Writing on this particular topic—time travel, cinema, spirals, desire—I feel the constant pull of possible tangents. One of the more productive, I think, is what I would call the translation tangent (mentioned in Note 48 of the essay). In “The Task of the Translator,” Walter Benjamin argues that translations are tools in the process by which an original work of literature finds an “afterlife.” Furthermore, a good translation sets free “pure language,” though only for a fleeting moment here and there, in the gap between languages. Benjamin offers a simile to illustrate this activity:

 Just as a tangent touches a circle lightly and at but one point—with this touch rather than with the point setting the law according to which it is to continue on its straight path to infinity—a translation touches the original lightly and only at the infinitely small point of sense…[6]


The “touch” that Benjamin imagines on the outer edge of language greatly resembles the way I want to suggest that presence be imagined on the curving line of the spiral of time. A time traveler, hurtling along on a spiral path, feels the pull of this tangential trajectory: the potential (never actual) break from the gravitational pull that keeps the body moving around. This also resembles what a work of minor literature tries to achieve, in the thinking of Gilles Deleuze and Félix Guatarri (to which I refer in Note 25).[7]

A translation actualizes an artwork’s afterlife, a touch or punctum on the curving path of time. Intimacy with, and difference from, the past becomes palpable. The films examined in my essay are not translations, per se, but they are all “revisionary.” Portrait of Jennie is an adaptation that afforded an afterlife to its source, Robert Nathan’s eponymous novel. Vertigo is, as David Thomson insists, “the eventual realization of Portrait of Jennie.” La Jetée is Chris Marker’s “remake” of Vertigo.[8] And Timecrimes consciously creates what writer-director Vigalondo calls “a Hitchcockian character” to further plumb the potential Marker recognized in Vertigo’s spiral structure. Like a translation, an adaptation or remake perpetuates the life of a pre-existing version.

The remake may be more prevalent in the film historical present than ever before. See, for one current example, the new television series 12 Monkeys, a remake of Terry Gilliam’s remake of La Jetée. Or, see the trailer for Terminator Genisys, a forthcoming film which, spiral-like, promises to revisit and revise its original source material, the 1984 Terminator, itself a solid example of the Time Travel Romance (TTR) sub-genre. Now, as a remade/translated TTR film, the Terminator refuses to die and draws a new line across the spiral of film historical time. Future work on this topic will further elaborate on the spiral shape of film history and popular culture more generally.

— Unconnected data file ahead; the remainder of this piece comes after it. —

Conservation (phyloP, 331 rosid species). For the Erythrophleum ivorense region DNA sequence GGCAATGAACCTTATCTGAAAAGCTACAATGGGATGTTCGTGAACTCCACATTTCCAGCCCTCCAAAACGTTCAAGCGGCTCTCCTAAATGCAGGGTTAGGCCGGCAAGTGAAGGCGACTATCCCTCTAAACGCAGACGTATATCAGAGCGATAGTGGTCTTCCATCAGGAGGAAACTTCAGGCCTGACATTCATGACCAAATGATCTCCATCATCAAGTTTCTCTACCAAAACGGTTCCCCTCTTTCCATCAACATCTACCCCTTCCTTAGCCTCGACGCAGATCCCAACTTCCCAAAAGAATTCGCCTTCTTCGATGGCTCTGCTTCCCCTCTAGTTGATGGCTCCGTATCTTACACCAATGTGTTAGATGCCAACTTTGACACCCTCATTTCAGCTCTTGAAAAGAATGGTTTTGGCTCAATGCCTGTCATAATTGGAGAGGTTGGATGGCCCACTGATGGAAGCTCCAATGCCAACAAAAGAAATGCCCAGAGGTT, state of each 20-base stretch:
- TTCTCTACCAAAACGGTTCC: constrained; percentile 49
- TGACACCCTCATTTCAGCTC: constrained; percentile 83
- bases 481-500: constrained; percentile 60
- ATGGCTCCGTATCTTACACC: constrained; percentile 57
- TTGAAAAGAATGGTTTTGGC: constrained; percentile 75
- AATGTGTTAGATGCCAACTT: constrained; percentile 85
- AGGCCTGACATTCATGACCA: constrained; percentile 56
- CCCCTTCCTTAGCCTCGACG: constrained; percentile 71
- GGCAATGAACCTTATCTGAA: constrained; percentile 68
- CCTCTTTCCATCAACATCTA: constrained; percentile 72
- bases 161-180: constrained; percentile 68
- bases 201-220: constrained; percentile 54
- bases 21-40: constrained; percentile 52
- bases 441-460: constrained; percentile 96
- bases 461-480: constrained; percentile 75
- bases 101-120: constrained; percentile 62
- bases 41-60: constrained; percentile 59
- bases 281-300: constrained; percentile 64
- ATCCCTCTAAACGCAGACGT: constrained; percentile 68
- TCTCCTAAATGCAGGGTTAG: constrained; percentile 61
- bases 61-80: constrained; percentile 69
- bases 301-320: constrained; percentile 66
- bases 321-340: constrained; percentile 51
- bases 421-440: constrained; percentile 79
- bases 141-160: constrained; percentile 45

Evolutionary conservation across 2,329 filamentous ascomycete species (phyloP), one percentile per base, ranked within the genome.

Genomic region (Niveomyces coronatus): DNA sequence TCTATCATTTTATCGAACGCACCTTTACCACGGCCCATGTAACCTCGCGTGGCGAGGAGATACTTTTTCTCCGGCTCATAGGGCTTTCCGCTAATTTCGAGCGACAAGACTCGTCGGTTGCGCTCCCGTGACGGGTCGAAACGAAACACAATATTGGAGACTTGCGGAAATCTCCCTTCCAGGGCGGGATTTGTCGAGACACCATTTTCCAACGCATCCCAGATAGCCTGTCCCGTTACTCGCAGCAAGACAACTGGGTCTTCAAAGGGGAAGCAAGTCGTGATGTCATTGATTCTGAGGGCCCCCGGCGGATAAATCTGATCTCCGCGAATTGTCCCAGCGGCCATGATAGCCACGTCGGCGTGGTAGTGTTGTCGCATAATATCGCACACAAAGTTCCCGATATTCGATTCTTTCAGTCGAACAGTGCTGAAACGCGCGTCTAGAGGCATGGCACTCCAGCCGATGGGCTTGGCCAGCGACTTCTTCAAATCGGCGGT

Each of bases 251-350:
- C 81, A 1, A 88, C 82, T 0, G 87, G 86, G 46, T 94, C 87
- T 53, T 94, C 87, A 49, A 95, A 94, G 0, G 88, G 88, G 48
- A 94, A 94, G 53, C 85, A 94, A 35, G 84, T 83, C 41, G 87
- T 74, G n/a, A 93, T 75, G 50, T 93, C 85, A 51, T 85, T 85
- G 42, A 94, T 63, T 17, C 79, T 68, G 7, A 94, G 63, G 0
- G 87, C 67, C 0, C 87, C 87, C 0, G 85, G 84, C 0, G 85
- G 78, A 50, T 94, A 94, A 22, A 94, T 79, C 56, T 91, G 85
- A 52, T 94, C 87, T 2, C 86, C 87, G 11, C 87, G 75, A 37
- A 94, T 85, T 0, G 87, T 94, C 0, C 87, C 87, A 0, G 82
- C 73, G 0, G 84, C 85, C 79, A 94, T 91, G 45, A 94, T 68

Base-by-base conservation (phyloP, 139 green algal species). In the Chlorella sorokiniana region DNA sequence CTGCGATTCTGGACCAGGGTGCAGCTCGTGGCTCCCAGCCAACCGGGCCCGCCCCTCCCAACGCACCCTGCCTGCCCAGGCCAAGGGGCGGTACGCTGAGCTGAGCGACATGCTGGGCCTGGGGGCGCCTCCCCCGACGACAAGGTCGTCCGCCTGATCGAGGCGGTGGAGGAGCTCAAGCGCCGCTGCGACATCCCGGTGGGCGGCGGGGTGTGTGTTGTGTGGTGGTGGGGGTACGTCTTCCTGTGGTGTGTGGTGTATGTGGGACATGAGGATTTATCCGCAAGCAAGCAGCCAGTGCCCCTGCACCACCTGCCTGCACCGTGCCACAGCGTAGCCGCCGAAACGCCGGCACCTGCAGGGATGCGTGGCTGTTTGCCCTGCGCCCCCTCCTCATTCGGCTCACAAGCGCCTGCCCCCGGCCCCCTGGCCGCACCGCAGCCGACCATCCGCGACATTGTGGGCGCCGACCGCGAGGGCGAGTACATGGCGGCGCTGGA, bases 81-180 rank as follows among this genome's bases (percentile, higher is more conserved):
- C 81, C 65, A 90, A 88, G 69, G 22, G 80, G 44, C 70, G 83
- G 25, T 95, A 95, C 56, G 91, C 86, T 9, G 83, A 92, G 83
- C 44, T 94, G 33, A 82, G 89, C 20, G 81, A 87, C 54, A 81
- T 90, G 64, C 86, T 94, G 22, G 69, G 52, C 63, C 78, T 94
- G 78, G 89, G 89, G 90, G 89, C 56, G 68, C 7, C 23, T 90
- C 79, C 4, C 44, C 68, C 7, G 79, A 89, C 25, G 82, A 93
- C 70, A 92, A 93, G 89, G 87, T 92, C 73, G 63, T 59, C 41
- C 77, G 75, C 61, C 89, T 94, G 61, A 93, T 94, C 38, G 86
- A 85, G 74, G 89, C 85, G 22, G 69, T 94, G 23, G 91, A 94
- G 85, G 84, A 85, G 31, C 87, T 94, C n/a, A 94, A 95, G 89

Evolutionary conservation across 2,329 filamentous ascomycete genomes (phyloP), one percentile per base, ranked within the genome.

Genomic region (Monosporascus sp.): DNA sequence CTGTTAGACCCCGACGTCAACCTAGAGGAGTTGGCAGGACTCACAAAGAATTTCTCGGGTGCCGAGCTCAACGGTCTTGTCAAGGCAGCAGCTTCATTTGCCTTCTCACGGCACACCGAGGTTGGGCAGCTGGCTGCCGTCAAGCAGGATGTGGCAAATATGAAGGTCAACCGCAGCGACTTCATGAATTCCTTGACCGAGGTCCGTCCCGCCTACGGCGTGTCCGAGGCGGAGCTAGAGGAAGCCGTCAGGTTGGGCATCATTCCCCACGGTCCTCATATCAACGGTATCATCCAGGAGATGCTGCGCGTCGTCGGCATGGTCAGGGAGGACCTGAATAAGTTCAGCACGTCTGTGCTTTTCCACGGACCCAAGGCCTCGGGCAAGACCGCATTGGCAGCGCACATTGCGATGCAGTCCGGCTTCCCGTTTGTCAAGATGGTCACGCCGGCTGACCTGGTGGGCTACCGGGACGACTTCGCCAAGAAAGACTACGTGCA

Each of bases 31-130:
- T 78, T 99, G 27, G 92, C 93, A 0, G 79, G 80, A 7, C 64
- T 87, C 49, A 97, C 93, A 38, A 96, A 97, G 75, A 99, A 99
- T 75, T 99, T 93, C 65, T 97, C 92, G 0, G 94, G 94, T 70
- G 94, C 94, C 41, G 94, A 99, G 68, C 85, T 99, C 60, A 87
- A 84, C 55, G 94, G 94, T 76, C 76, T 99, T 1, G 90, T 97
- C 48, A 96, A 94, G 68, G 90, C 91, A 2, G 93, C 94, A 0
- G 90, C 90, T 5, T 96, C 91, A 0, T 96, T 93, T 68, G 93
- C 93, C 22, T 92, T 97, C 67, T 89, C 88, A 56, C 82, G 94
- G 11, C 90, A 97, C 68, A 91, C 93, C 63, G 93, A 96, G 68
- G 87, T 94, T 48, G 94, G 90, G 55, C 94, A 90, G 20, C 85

The Terminator franchise is just one of many TTRs I have left out. Another obvious omission, Tom Tykwer’s 1998 Run Lola Run, came to mind when I read the German word Spirale in Cahill’s translated essay (Spirale is the name of a prominently featured bar in Tykwer’s spiral-structured film). Re-reading Tom Whalen’s Film Quarterly essay on Run Lola Run, I saw that the film traces a conceptual tangent to my present argument. As Whalen explains, “Lola’s journey is not essentially circular. Time for Lola (and for us) is not circular, but (dialectically) spiral.”[9]  Thankfully, Whalen cites Nabokov’s musings on the way Hegel’s dialectic triad envisions time as a spiral, providing me with a nice new reference and some inspiration for future work.[10] While my present argument focuses on the psychological/metaphysical aspects of time (time-travel as an expression of memory and desire) it also connects directly to a complementary exploration of the political/historical aspects of time (time-travel as a mode of historiography and temporal critique). The former circles inward while the latter opens outward, ever increasing in size; both are part of the same spiral.

Simply put, it’s all coming around again—history, memory, desire, movie remakes, pre-sold properties, citations, forthcomings, and promises for future work. “A colored spiral in a small ball of glass,” explains Nabokov.



[1] Vladimir Nabokov, Speak, Memory: An Autobiography Revisited (New York: Vintage Books, 1989), 275.

[2] James Leo Cahill, “Grafomanie und Zoophilie: Zwei Punkte auf Sergei M. Eisensteins Linie,” Kunstforum International [Graphomania and Zoophilia: Two Points on Sergei M. Eisenstein’s Lines], trans. Elisabeth Winkelmann, Kunstforum International 225 (2014), 90-99.

[3] My translation, as amended from Cahill’s November 24, 2013 English language draft.

[4] Sergei Eisenstein, Nonindifferent Nature, trans. Herbert Marshall, Cambridge, 1987, p 189.

[5] A fat interval between the scholarly past and scholarly future comprises the scholarly present, the present argument, which begins somewhere in the primordial research soup, endures through the process of writing/revision, and, with any luck, culminates with publication. That is when the work is inducted into the official repository of the scholarly past, to reel perpetually around on the spiral of scholarly time.

[6] Walter Benjamin, “Task of the Translator.” Illuminations; trans. Harry Zohn; ed. Hannah Arendt (New York: Schocken Books, 1968), 80.

[7] See Gilles Deleuze and Felix Guatarri. Kafka: Towards a Minor Literature. Minneapolis: University of Minnesota Press, 1986.

[8]David Thomson, Showman: The Life of David O. Selznick (London: Abacus, 1993), 513. .

[9] Tom Whalen, “Run Lola Run.” Film Quarterly, Vol. 53, No.3 (Spring 2000), 36.

[10] Nabokov, 275-76.